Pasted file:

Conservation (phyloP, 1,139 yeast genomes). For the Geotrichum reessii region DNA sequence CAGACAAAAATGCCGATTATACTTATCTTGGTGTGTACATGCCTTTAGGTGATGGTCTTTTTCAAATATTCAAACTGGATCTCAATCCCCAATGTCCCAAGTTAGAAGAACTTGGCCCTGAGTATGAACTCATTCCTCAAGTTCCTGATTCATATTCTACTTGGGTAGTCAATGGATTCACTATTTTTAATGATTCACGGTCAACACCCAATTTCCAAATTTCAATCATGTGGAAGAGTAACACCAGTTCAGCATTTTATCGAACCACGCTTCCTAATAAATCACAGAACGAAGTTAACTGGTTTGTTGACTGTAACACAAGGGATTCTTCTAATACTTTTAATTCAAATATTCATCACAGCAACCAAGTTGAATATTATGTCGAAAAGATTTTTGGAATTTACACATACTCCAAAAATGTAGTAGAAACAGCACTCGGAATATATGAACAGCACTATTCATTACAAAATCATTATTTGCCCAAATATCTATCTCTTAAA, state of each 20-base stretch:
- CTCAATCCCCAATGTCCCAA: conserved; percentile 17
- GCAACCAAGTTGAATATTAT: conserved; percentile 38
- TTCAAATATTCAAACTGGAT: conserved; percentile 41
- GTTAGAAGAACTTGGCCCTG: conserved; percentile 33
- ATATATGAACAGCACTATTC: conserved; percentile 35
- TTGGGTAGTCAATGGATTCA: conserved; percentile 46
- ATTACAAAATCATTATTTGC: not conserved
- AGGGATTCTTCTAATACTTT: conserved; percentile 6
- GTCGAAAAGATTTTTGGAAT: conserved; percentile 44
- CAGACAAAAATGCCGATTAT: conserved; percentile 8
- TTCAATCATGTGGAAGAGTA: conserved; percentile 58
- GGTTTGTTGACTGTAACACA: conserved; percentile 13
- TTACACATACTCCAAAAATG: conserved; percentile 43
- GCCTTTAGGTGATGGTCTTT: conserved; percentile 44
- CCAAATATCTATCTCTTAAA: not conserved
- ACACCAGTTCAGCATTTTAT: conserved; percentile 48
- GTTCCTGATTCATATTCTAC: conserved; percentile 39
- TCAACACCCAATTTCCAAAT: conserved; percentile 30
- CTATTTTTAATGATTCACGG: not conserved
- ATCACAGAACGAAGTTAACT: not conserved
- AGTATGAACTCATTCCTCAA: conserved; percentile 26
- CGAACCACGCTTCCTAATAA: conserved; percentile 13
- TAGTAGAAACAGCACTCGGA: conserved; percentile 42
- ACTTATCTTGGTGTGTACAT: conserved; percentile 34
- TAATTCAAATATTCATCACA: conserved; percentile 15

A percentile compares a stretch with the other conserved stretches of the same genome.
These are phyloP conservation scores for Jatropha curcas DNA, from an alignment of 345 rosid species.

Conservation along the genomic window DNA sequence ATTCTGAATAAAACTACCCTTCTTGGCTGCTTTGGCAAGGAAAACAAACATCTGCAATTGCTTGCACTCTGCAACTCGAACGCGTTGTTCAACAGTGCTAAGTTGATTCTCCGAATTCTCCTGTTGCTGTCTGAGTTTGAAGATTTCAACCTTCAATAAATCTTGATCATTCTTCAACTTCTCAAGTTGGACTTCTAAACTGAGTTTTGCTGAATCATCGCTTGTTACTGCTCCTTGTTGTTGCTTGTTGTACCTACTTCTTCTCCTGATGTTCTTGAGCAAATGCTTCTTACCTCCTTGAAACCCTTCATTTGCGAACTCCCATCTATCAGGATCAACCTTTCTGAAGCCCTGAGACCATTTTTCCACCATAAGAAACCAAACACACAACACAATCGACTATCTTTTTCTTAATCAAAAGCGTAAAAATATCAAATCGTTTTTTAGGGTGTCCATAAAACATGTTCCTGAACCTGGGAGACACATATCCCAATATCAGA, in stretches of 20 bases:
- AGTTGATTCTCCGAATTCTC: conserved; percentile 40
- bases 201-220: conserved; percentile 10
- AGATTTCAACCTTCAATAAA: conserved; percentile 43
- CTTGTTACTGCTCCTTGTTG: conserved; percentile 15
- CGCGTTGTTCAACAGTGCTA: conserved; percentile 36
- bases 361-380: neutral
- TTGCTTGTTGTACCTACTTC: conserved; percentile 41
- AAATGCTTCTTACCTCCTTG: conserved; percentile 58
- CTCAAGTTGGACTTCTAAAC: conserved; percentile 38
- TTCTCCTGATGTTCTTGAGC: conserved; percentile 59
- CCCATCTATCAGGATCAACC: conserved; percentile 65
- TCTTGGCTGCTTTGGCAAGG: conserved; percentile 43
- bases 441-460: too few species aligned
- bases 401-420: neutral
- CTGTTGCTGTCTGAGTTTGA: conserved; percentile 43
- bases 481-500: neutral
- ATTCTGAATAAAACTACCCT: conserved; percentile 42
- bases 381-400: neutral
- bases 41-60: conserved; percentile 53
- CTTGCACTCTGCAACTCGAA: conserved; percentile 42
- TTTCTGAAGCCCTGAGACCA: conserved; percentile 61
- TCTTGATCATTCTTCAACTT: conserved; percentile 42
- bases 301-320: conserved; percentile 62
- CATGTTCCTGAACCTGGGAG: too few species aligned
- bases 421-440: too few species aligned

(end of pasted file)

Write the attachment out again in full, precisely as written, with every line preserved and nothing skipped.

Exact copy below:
Conservation (phyloP, 1,139 yeast genomes). For the Geotrichum reessii region DNA sequence CAGACAAAAATGCCGATTATACTTATCTTGGTGTGTACATGCCTTTAGGTGATGGTCTTTTTCAAATATTCAAACTGGATCTCAATCCCCAATGTCCCAAGTTAGAAGAACTTGGCCCTGAGTATGAACTCATTCCTCAAGTTCCTGATTCATATTCTACTTGGGTAGTCAATGGATTCACTATTTTTAATGATTCACGGTCAACACCCAATTTCCAAATTTCAATCATGTGGAAGAGTAACACCAGTTCAGCATTTTATCGAACCACGCTTCCTAATAAATCACAGAACGAAGTTAACTGGTTTGTTGACTGTAACACAAGGGATTCTTCTAATACTTTTAATTCAAATATTCATCACAGCAACCAAGTTGAATATTATGTCGAAAAGATTTTTGGAATTTACACATACTCCAAAAATGTAGTAGAAACAGCACTCGGAATATATGAACAGCACTATTCATTACAAAATCATTATTTGCCCAAATATCTATCTCTTAAA, state of each 20-base stretch:
- CTCAATCCCCAATGTCCCAA: conserved; percentile 17
- GCAACCAAGTTGAATATTAT: conserved; percentile 38
- TTCAAATATTCAAACTGGAT: conserved; percentile 41
- GTTAGAAGAACTTGGCCCTG: conserved; percentile 33
- ATATATGAACAGCACTATTC: conserved; percentile 35
- TTGGGTAGTCAATGGATTCA: conserved; percentile 46
- ATTACAAAATCATTATTTGC: not conserved
- AGGGATTCTTCTAATACTTT: conserved; percentile 6
- GTCGAAAAGATTTTTGGAAT: conserved; percentile 44
- CAGACAAAAATGCCGATTAT: conserved; percentile 8
- TTCAATCATGTGGAAGAGTA: conserved; percentile 58
- GGTTTGTTGACTGTAACACA: conserved; percentile 13
- TTACACATACTCCAAAAATG: conserved; percentile 43
- GCCTTTAGGTGATGGTCTTT: conserved; percentile 44
- CCAAATATCTATCTCTTAAA: not conserved
- ACACCAGTTCAGCATTTTAT: conserved; percentile 48
- GTTCCTGATTCATATTCTAC: conserved; percentile 39
- TCAACACCCAATTTCCAAAT: conserved; percentile 30
- CTATTTTTAATGATTCACGG: not conserved
- ATCACAGAACGAAGTTAACT: not conserved
- AGTATGAACTCATTCCTCAA: conserved; percentile 26
- CGAACCACGCTTCCTAATAA: conserved; percentile 13
- TAGTAGAAACAGCACTCGGA: conserved; percentile 42
- ACTTATCTTGGTGTGTACAT: conserved; percentile 34
- TAATTCAAATATTCATCACA: conserved; percentile 15

A percentile compares a stretch with the other conserved stretches of the same genome.
These are phyloP conservation scores for Jatropha curcas DNA, from an alignment of 345 rosid species.

Conservation along the genomic window DNA sequence ATTCTGAATAAAACTACCCTTCTTGGCTGCTTTGGCAAGGAAAACAAACATCTGCAATTGCTTGCACTCTGCAACTCGAACGCGTTGTTCAACAGTGCTAAGTTGATTCTCCGAATTCTCCTGTTGCTGTCTGAGTTTGAAGATTTCAACCTTCAATAAATCTTGATCATTCTTCAACTTCTCAAGTTGGACTTCTAAACTGAGTTTTGCTGAATCATCGCTTGTTACTGCTCCTTGTTGTTGCTTGTTGTACCTACTTCTTCTCCTGATGTTCTTGAGCAAATGCTTCTTACCTCCTTGAAACCCTTCATTTGCGAACTCCCATCTATCAGGATCAACCTTTCTGAAGCCCTGAGACCATTTTTCCACCATAAGAAACCAAACACACAACACAATCGACTATCTTTTTCTTAATCAAAAGCGTAAAAATATCAAATCGTTTTTTAGGGTGTCCATAAAACATGTTCCTGAACCTGGGAGACACATATCCCAATATCAGA, in stretches of 20 bases:
- AGTTGATTCTCCGAATTCTC: conserved; percentile 40
- bases 201-220: conserved; percentile 10
- AGATTTCAACCTTCAATAAA: conserved; percentile 43
- CTTGTTACTGCTCCTTGTTG: conserved; percentile 15
- CGCGTTGTTCAACAGTGCTA: conserved; percentile 36
- bases 361-380: neutral
- TTGCTTGTTGTACCTACTTC: conserved; percentile 41
- AAATGCTTCTTACCTCCTTG: conserved; percentile 58
- CTCAAGTTGGACTTCTAAAC: conserved; percentile 38
- TTCTCCTGATGTTCTTGAGC: conserved; percentile 59
- CCCATCTATCAGGATCAACC: conserved; percentile 65
- TCTTGGCTGCTTTGGCAAGG: conserved; percentile 43
- bases 441-460: too few species aligned
- bases 401-420: neutral
- CTGTTGCTGTCTGAGTTTGA: conserved; percentile 43
- bases 481-500: neutral
- ATTCTGAATAAAACTACCCT: conserved; percentile 42
- bases 381-400: neutral
- bases 41-60: conserved; percentile 53
- CTTGCACTCTGCAACTCGAA: conserved; percentile 42
- TTTCTGAAGCCCTGAGACCA: conserved; percentile 61
- TCTTGATCATTCTTCAACTT: conserved; percentile 42
- bases 301-320: conserved; percentile 62
- CATGTTCCTGAACCTGGGAG: too few species aligned
- bases 421-440: too few species aligned